Monday, February 4, 2013


Caffeine is being demonized as an undesirable food constituent that can be addictive and stimulant to be avoided by children, old age people and pregnant women. But till to date it has never been implicated in any health disorders of serious dimension. With the advent of cola beverages, caffeine consumption started increasing as it is a significant component in all such drinks. While caffeine was a matter of concern in these drinks, over a period of time it was overtaken by the sugar content in these drinks which was held responsible, at least partly, for the obesity syndrome in a country like the US. It is shocking that an average American gulps down more that 500 ml of cola beverage a day which constitutes almost 40% of liquid intake! In spite of many policy orchestrations and campaigns to reduce soda consumption, there was hardly any impact on this practice. Against such a background the recent news that Americans are switching over to coffee from soda in large numbers is a welcome development. Here is a take on this phenomenal change in the consumer attitude of late.  

"Ten years ago, Americans drank enough soda every year to fill a small aquarium. Fifty-three gallons of the stuff per person. That's half a liter of Diet Coke on an average day. Compare that to our other favorite liquid-caffeine companion. For every cup of coffee we consumed in 2003, we drank two cups of soft drink. For $1 we spent on joe, we spent $4 on soda. Now look where we are: Soda is in a free fall, with domestic revenue down 40%. Coffee culture is ascendant, up 50% in 10 years. In another decade, the United States could easily spend more on coffee than soda — something utterly unthinkable at the turn of the century (industry data via IBISWorld)"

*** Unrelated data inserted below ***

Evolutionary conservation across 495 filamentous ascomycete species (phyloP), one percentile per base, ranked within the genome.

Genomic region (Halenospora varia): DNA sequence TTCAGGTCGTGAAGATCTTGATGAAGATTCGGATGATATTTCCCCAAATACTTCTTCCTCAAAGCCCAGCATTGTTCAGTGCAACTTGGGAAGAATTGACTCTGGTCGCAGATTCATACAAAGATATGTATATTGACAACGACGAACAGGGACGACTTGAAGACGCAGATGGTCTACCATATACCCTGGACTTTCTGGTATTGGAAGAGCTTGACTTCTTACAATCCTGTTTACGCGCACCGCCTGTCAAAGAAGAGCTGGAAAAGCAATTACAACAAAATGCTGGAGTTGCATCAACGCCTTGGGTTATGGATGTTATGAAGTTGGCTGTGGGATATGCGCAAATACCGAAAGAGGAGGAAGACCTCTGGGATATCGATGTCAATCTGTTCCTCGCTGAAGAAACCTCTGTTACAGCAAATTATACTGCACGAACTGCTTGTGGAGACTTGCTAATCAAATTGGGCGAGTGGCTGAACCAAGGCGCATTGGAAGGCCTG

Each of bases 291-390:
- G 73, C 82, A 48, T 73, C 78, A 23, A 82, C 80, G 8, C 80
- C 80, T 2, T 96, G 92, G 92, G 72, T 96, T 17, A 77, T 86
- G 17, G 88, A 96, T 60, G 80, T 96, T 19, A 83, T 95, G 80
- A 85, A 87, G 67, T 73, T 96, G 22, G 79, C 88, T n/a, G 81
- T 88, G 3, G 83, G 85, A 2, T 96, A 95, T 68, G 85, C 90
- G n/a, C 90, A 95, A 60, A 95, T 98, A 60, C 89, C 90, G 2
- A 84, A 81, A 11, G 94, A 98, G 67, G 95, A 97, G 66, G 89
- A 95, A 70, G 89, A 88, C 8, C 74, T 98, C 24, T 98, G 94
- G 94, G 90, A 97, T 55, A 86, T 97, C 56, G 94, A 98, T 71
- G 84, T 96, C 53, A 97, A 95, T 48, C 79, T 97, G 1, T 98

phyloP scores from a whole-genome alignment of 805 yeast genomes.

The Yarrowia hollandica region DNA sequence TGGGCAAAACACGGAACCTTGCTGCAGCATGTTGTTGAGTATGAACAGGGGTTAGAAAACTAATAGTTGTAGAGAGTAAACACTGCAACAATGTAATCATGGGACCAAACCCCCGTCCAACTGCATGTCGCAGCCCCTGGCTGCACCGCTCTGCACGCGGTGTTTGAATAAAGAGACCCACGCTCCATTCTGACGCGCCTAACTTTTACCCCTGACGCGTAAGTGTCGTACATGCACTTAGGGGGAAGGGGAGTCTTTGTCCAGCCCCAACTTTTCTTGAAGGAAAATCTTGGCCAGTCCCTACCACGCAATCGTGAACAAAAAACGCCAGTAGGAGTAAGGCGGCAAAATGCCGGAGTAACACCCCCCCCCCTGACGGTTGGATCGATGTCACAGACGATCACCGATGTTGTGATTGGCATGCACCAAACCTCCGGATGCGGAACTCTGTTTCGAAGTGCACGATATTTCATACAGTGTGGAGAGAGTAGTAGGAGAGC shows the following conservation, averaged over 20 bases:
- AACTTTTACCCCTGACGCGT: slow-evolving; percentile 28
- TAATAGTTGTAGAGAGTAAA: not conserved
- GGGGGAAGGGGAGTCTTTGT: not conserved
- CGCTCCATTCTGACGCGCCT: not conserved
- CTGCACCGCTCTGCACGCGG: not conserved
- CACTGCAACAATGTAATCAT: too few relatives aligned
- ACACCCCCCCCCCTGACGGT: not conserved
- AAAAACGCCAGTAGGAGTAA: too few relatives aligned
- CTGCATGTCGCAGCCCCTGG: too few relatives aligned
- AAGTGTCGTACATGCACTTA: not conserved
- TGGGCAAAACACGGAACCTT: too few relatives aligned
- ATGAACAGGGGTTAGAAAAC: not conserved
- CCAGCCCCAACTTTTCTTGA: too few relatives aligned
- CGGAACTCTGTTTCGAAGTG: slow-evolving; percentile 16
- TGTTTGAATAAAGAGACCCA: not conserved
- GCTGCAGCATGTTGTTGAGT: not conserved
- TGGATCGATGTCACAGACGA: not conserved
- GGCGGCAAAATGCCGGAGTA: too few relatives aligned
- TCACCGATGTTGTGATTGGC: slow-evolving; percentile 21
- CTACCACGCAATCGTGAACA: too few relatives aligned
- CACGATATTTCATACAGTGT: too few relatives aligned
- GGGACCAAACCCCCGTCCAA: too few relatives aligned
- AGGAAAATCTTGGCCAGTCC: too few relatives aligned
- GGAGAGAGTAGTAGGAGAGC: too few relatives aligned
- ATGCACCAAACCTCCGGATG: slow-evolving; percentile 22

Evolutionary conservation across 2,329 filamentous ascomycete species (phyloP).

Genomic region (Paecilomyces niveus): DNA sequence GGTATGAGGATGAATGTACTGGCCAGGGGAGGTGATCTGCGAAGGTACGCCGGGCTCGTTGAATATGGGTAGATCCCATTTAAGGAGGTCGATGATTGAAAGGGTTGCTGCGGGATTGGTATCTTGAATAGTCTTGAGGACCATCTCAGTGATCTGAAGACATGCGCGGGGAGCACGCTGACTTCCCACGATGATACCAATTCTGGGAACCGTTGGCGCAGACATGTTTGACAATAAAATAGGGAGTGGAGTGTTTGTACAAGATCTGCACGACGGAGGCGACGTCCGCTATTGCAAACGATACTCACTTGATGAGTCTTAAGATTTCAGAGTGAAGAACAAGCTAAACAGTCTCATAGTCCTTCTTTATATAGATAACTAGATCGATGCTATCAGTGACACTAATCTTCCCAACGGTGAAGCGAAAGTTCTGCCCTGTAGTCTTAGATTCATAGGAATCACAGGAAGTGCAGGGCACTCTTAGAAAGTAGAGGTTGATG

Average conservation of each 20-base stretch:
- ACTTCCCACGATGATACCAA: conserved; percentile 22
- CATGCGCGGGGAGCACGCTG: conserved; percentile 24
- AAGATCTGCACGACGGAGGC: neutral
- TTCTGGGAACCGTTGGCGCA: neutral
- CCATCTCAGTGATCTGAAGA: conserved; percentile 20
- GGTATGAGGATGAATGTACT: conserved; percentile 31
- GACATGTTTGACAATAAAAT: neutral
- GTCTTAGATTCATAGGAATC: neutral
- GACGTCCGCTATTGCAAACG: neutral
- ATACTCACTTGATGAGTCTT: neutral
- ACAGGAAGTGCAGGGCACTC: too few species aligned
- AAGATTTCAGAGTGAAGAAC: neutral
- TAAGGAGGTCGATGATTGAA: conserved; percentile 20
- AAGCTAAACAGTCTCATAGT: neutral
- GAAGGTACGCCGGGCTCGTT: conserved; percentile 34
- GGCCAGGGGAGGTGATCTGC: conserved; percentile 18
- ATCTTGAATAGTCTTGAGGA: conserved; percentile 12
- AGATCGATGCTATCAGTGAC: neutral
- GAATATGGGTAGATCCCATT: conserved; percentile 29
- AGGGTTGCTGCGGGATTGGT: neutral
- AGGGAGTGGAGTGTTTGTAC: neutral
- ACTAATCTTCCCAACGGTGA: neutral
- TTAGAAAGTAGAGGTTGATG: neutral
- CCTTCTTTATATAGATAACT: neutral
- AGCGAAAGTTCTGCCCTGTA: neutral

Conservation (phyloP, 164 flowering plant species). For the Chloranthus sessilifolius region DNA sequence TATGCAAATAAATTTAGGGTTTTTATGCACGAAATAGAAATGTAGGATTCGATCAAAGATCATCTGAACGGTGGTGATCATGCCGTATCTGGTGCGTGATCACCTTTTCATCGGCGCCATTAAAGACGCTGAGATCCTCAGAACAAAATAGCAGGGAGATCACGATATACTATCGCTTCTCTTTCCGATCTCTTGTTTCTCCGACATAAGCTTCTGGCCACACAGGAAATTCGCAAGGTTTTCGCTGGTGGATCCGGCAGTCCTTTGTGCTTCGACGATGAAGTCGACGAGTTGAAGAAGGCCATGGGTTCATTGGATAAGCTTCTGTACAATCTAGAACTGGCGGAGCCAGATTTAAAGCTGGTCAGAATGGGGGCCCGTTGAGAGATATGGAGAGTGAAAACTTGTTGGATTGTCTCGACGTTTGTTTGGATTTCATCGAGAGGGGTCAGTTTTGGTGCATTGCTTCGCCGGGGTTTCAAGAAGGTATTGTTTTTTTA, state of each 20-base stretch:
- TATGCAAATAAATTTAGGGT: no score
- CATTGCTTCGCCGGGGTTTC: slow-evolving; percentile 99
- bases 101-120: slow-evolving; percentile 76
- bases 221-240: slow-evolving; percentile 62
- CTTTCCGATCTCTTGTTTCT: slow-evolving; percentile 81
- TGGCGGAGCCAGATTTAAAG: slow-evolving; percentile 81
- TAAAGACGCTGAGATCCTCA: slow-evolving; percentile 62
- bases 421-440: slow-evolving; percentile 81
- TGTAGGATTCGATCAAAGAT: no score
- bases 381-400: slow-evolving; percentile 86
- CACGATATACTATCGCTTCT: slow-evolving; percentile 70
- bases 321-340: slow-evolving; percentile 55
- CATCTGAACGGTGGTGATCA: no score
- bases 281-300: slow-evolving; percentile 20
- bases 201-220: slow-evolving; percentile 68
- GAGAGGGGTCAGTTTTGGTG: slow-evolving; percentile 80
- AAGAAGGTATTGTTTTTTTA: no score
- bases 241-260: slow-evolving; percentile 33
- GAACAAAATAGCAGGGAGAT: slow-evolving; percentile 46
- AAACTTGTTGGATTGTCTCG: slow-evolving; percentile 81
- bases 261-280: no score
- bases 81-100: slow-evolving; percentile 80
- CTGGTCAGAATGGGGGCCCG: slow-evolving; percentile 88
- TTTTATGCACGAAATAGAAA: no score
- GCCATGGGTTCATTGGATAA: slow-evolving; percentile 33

Whether more consumption of coffee is better in terms of health is a debatable point but such a shift in consumer behavior will definitely contribute to lesser intake of sugar and its attendant benefits. The million dollar question is regarding the future of the soda industry which has been raking in record money for the last 6-7 decades through a captive consumer market? Probably the industry may yet see the writing on the wall and hopefully offer better products with more emphasis on the well being of the consumer. Explosive growth of coffee shops like Starbucks and others can have another implication because unlike the classic black coffee drink usually consumed in that country, the new "Avatars" are selling sugar laden variants of coffee using sugar syrup liberally and if this trend continues Americans will be back to square one, making no difference whether one drinks soda or coffee!  


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